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Based on facts either observed and verified firsthand by the reporter, or reported and verified from knowledgeable sources.

Meet the team of volunteers removing invasive species from local parks

Greater Victoria Green Team has been bringing community members together to restore community green spaces

By Jolene Rudisuela
August 12, 2022
Environment
News
Based on facts either observed and verified firsthand by the reporter, or reported and verified from knowledgeable sources.

Meet the team of volunteers removing invasive species from local parks

Greater Victoria Green Team has been bringing community members together to restore community green spaces

Volunteers help remove invasive Himalayan blackberries at a Greater Victoria Green Team event in July. Photo courtesy of Greater Victoria Green Team
Volunteers help remove invasive Himalayan blackberries at a Greater Victoria Green Team event in July. Photo courtesy of Greater Victoria Green Team
Environment
News
Based on facts either observed and verified firsthand by the reporter, or reported and verified from knowledgeable sources.

Meet the team of volunteers removing invasive species from local parks

Greater Victoria Green Team has been bringing community members together to restore community green spaces

By Jolene Rudisuela
August 12, 2022
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Meet the team of volunteers removing invasive species from local parks
Volunteers help remove invasive Himalayan blackberries at a Greater Victoria Green Team event in July. Photo courtesy of Greater Victoria Green Team

Capital Daily good news coverage is supported by the Art Gallery of Greater Victoria, but the stories and journalism are produced independently by Capital Daily. Per our policy, Art Gallery of Greater Victoria has no editorial input into this story.

It may be the beginning of the prime blackberry season, but the Greater Victoria Green Team isn't planning on picking berries.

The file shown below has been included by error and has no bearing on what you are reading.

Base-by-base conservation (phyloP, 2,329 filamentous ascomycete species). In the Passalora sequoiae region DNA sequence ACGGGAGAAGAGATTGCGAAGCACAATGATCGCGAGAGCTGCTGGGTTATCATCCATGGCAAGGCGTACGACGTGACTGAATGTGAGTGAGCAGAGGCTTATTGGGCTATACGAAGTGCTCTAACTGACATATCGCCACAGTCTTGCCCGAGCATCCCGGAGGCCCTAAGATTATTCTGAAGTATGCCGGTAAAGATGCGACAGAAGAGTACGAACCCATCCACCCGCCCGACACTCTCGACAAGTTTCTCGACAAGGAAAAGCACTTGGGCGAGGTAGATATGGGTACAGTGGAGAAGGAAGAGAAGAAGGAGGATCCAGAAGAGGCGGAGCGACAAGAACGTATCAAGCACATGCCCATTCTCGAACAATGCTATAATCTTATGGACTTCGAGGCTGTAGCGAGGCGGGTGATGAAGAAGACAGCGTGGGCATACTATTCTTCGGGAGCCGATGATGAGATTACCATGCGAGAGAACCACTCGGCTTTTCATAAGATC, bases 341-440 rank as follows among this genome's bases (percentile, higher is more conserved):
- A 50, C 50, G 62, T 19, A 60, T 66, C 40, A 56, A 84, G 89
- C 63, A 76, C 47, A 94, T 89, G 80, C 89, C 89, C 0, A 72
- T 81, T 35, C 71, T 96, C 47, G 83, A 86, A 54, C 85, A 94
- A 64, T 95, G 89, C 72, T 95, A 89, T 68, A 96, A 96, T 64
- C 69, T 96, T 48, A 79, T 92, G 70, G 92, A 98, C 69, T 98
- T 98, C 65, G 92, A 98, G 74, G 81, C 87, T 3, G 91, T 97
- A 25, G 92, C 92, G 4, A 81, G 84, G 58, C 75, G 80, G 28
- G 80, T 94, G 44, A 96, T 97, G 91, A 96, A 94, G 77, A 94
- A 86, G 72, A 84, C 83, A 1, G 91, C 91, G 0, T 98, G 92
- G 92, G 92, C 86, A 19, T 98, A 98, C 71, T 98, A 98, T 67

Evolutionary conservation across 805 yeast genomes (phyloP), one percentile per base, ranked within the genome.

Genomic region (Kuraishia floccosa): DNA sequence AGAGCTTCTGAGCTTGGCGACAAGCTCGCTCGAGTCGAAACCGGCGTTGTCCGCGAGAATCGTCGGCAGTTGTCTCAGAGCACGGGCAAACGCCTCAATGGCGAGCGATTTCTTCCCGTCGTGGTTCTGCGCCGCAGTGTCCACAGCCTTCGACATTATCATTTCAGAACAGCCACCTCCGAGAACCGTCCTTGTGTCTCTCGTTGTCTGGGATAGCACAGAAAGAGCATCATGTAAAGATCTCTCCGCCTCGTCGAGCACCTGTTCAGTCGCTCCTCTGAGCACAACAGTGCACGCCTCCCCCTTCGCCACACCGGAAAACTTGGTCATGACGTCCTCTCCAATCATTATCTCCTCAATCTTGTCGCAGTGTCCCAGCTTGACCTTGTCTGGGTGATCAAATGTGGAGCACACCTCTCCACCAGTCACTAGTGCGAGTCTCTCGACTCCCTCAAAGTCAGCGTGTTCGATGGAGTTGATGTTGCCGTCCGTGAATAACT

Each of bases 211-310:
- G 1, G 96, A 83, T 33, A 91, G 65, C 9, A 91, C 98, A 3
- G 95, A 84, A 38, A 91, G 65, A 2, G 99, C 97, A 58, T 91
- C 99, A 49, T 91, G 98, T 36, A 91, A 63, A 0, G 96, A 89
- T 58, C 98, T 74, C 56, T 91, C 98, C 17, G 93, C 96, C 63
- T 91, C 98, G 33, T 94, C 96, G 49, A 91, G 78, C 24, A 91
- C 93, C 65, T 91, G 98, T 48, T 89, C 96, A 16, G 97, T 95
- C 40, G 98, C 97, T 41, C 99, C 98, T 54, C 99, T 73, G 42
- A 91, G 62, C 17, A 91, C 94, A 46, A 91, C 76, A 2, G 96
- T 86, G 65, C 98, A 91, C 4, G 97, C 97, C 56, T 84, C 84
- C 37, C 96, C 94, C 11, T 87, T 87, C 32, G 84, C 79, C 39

Instead, Green Team volunteers are donning leather gloves, choosing from an assortment of shovels, loppers, and hand pruners to beat back some of the thorny, invasive bushes that have become all too common in parks and empty lots, and along waterways and ditches. Despite their tasty fruit, the plants are aggressive, spreading quickly, outcompeting native flora and fauna, and increasing the potential of flooding and erosion in riparian areas. Their thorns are also viciously sharp, something that Green Team members know well.

“Yeah, they’re mean,” laughs Maria Varem, GVGT interim program manager. The leather gloves are a must while dealing with these bushes, and long sleeve shirts and thick pants are definitely recommended.

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Since Varem joined the non-profit in May, she has been continuing the work of helping organize restoration activities at parks and natural areas throughout Greater Victoria multiple times a month. Blackberries aren’t the only invasive plant the team works on removing: they’ve also tackled the poisonous and persistent Daphne shrubs, fast-growing and suffocating English ivy, adaptable red-berried English holly, and dense, enduring Scotch broom, among other plants. The team has also brought people together to replant some of these areas with native plants and trees, and sometimes organizes shoreline cleanups.

During the latest invasive species removal mission on Saturday, the Green Team and volunteers will be taking on blackberries and Daphne at the Lund Road Protection Area in View Royal.

Restoring local parks

To remove a blackberry bush, you need to get to the root of the problem, Varem explains. Using hand snips, volunteers cut off pieces of the spikey blackberry cane, until they can get close enough to the centre of the plant to dig up the root crown—the start of the root system at the base of the stem.

This is one of the more labour-intensive plants to remove; others can just be dug up, and ivy can simply be pulled off the ground or tree it's growing on.